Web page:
Finance & economicsA slippery patch
OPEC grapples with a precariously balanced oil market
Geopolitical drama and a tight market mean that a price of $100 per barrel could be on the cards
OIL AND philosophy rarely mix. But when David Fyfe of Argus Media, a publisher, calls production quotas set by the Organisation of Petroleum Exporting Countries (OPEC) and its allies a “Platonic ideal”—a theoretical, rather than practical, concept—he captures the sense of self-doubt now gripping energy markets. Every month since July, the group has agreed to raise its combined output by 400,000 barrels per day (bpd). But experts cannot decide whether that is too little or too much—and whether the target means much at all.
The cartel’s latest meeting, on February 2nd, took place against the backdrop of heightened fears about a Russian invasion of Ukraine (Russia, the world’s second-biggest oil exporter, is a member of the extended cartel, known as OPEC+). Only the week before the price of a barrel of Brent crude had spiked above $90, its highest level in seven years. The alliance promised to raise output again, by the usual amount. That calmed markets a bit. The question is what happens next.
Many Wall Street analysts have lifted their oil-price forecasts for this year to above $100 a barrel. War in Ukraine, they say, could push it well past $120. Conflict would probably not physically disrupt supply. By contrast with the gas it pipes to Europe, Russia mostly exports oil by sea. Instead, a fear of potential sanctions on trade may set prices ablaze.
Geopolitics aside, the bull case rests on resurgent demand. The International Energy Agency reckons oil consumption will rise from its present level of about 97m bpd to its pre-covid level of 100m bpd by the end of the year, even before global aviation fully recovers. Damien Courvalin of Goldman Sachs, a bank, says consumers switching to oil from gas (prices for which have been sky-high in Europe) may have boosted demand by up to 1m bpd, leading to “critically low inventory levels.”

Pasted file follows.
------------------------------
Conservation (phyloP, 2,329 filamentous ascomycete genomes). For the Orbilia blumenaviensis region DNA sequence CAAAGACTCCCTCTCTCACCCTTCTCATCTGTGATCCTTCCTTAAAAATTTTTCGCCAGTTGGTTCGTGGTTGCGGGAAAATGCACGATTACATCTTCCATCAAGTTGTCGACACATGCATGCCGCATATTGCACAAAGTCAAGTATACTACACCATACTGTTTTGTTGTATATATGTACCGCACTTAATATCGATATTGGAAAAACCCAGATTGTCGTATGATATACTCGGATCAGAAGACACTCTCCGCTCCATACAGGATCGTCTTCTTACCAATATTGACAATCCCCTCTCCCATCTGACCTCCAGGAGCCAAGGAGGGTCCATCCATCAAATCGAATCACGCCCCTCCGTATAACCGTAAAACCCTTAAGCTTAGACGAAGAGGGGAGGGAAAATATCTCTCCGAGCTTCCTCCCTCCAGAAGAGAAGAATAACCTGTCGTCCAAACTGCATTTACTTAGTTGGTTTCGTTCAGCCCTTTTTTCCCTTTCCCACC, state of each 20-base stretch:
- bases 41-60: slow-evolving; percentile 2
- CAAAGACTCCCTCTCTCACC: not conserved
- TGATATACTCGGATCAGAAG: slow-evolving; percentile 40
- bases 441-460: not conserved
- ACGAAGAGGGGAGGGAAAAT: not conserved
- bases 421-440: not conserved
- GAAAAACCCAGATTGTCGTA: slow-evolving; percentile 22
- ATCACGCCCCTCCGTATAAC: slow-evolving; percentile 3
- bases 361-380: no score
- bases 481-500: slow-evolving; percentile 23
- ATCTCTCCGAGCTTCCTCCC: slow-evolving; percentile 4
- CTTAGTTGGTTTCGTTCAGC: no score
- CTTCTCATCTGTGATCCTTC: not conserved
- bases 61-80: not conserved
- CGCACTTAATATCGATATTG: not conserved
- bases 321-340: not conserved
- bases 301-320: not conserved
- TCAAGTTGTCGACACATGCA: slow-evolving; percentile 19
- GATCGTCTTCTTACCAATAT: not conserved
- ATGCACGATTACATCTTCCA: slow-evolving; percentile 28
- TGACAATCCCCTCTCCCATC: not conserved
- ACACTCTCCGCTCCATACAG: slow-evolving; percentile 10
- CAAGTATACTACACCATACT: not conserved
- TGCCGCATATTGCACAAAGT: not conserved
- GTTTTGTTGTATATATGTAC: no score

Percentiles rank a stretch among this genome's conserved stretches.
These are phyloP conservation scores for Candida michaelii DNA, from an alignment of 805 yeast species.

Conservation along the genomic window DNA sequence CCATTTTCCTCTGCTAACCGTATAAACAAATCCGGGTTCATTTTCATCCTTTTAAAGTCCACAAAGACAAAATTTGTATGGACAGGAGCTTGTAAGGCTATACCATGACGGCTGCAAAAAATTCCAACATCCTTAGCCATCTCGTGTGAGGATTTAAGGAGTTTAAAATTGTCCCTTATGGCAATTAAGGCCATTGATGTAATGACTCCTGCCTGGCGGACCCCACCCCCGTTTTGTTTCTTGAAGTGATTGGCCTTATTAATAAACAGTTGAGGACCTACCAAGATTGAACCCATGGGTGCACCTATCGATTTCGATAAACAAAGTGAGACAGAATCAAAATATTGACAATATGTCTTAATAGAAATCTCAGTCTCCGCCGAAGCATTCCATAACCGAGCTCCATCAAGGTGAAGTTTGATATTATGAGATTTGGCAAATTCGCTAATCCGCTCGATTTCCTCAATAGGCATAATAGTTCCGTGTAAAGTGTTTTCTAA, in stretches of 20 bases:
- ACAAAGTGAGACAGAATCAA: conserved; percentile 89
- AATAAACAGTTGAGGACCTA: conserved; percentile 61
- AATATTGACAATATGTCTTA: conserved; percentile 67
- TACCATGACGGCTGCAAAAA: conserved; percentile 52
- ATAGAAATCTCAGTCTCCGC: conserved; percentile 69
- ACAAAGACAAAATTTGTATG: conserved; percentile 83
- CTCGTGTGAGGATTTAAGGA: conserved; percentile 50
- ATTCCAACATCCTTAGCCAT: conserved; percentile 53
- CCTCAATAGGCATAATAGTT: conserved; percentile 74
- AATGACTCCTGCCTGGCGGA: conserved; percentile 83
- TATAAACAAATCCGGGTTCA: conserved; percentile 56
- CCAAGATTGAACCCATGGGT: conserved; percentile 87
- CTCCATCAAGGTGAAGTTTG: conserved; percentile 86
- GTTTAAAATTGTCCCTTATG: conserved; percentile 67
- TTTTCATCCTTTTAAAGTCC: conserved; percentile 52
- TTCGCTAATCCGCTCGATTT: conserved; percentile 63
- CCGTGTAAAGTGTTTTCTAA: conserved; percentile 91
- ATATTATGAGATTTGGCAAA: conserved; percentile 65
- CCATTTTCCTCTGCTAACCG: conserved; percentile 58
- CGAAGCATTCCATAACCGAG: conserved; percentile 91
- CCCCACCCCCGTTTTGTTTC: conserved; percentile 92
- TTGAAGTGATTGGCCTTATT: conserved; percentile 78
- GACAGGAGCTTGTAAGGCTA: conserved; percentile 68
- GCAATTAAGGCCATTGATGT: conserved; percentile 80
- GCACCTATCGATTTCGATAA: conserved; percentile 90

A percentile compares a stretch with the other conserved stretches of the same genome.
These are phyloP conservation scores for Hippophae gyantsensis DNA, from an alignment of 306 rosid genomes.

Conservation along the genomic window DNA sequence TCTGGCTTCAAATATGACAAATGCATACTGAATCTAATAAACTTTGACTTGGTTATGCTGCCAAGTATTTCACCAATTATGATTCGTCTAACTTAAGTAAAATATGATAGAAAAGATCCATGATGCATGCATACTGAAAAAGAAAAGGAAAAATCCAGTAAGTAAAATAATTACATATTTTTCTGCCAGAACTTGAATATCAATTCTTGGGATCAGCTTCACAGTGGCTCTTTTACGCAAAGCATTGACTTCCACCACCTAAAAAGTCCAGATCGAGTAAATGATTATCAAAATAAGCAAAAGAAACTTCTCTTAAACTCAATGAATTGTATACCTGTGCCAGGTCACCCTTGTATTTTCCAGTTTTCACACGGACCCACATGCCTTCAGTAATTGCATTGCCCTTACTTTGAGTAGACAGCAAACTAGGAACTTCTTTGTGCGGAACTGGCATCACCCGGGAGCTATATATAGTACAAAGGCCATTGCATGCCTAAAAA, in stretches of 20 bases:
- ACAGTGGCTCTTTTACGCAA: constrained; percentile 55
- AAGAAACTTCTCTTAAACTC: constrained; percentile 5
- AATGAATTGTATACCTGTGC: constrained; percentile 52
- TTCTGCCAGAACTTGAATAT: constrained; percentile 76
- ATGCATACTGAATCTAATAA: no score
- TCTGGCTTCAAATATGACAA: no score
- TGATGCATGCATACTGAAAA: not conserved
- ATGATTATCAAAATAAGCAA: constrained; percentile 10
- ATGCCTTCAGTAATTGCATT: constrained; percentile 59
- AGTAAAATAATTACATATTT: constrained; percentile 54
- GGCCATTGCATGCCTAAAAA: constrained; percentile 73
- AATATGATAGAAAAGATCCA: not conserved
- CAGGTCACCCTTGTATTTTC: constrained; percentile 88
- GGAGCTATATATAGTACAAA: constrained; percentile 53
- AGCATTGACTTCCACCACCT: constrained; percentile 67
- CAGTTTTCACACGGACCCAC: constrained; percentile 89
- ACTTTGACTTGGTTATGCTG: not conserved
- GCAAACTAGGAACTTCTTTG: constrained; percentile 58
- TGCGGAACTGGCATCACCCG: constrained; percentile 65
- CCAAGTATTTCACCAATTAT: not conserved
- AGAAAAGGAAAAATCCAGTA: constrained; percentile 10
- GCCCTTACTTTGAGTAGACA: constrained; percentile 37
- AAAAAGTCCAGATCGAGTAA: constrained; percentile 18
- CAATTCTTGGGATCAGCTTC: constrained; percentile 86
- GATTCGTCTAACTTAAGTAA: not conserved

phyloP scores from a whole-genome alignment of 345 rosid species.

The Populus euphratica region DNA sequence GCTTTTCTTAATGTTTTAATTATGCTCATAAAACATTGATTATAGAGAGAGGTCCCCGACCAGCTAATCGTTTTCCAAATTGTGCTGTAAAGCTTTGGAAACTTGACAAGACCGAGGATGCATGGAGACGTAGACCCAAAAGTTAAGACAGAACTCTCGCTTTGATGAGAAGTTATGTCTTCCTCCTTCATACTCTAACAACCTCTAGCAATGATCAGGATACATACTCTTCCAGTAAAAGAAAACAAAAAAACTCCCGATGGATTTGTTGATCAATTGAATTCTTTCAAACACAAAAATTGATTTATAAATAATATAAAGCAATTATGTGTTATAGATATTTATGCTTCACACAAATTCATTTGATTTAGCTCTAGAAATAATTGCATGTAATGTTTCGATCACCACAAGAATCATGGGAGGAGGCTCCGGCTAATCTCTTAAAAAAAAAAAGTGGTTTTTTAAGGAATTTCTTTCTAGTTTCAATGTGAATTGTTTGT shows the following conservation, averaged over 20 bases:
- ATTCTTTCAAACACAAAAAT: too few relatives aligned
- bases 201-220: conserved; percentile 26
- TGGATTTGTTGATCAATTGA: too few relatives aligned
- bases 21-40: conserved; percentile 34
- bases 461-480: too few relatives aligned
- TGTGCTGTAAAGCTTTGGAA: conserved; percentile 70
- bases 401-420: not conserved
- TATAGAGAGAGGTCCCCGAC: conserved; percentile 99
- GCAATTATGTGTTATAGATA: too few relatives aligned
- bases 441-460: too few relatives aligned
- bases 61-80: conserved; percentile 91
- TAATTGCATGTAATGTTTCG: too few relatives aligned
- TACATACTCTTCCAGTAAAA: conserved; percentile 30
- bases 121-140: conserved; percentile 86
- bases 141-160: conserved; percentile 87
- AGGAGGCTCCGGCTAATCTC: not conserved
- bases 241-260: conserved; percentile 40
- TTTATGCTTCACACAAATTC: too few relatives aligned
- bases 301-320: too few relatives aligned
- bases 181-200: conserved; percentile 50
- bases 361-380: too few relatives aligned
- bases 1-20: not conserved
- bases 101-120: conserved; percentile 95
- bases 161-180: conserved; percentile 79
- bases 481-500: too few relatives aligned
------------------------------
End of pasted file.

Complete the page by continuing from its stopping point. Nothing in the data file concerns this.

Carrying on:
Supply is tight, too. Paul Sheldon of S&P Global Platts, a data firm, reckons global spare production capacity is only about 2.6m bpd. And pledges by OPEC+ cannot be counted on. Many members have struggled to raise output owing both to underinvestment and covid-related bottlenecks. BloombergNEF, a research firm, notes that in December the club produced 747,000 fewer barrels a day than its quotas allowed.
The bear case rests on patience, a Persian restoration and a Permian boom. If Russian exports are not cut off, then the impact of geopolitical tensions should dissipate by the summer. By then America will probably have raised interest rates, cooling growth and oil demand—just as extra supply from OPEC+ hits the market. A resumption of Iran’s nuclear deal, meanwhile, looks likelier than at any point since 2017, when it was torn apart. The associated lifting of sanctions could release another 1m bpd.
The real wild card is shale. Until 2014, when OPEC orchestrated an oil-price crash, shale drillers raised cheap finance to ramp up output, turning America into the world’s biggest producer of oil. But investors, who went on to lose perhaps $300bn, are now demanding high returns.
Oil bosses have talked of stern capital discipline. But lofty prices are hard to resist. Baker Hughes, an oil-services firm, counts 610 active rigs in America in late January, 226 more than a year ago. BNEF predicts output in the Permian basin could rise by as much as 1m bpd by the end of 2023; ExxonMobil, an oil major, plans to increase output there by a quarter this year. As energy philosophers like to say, the best cure for high prices is high prices.
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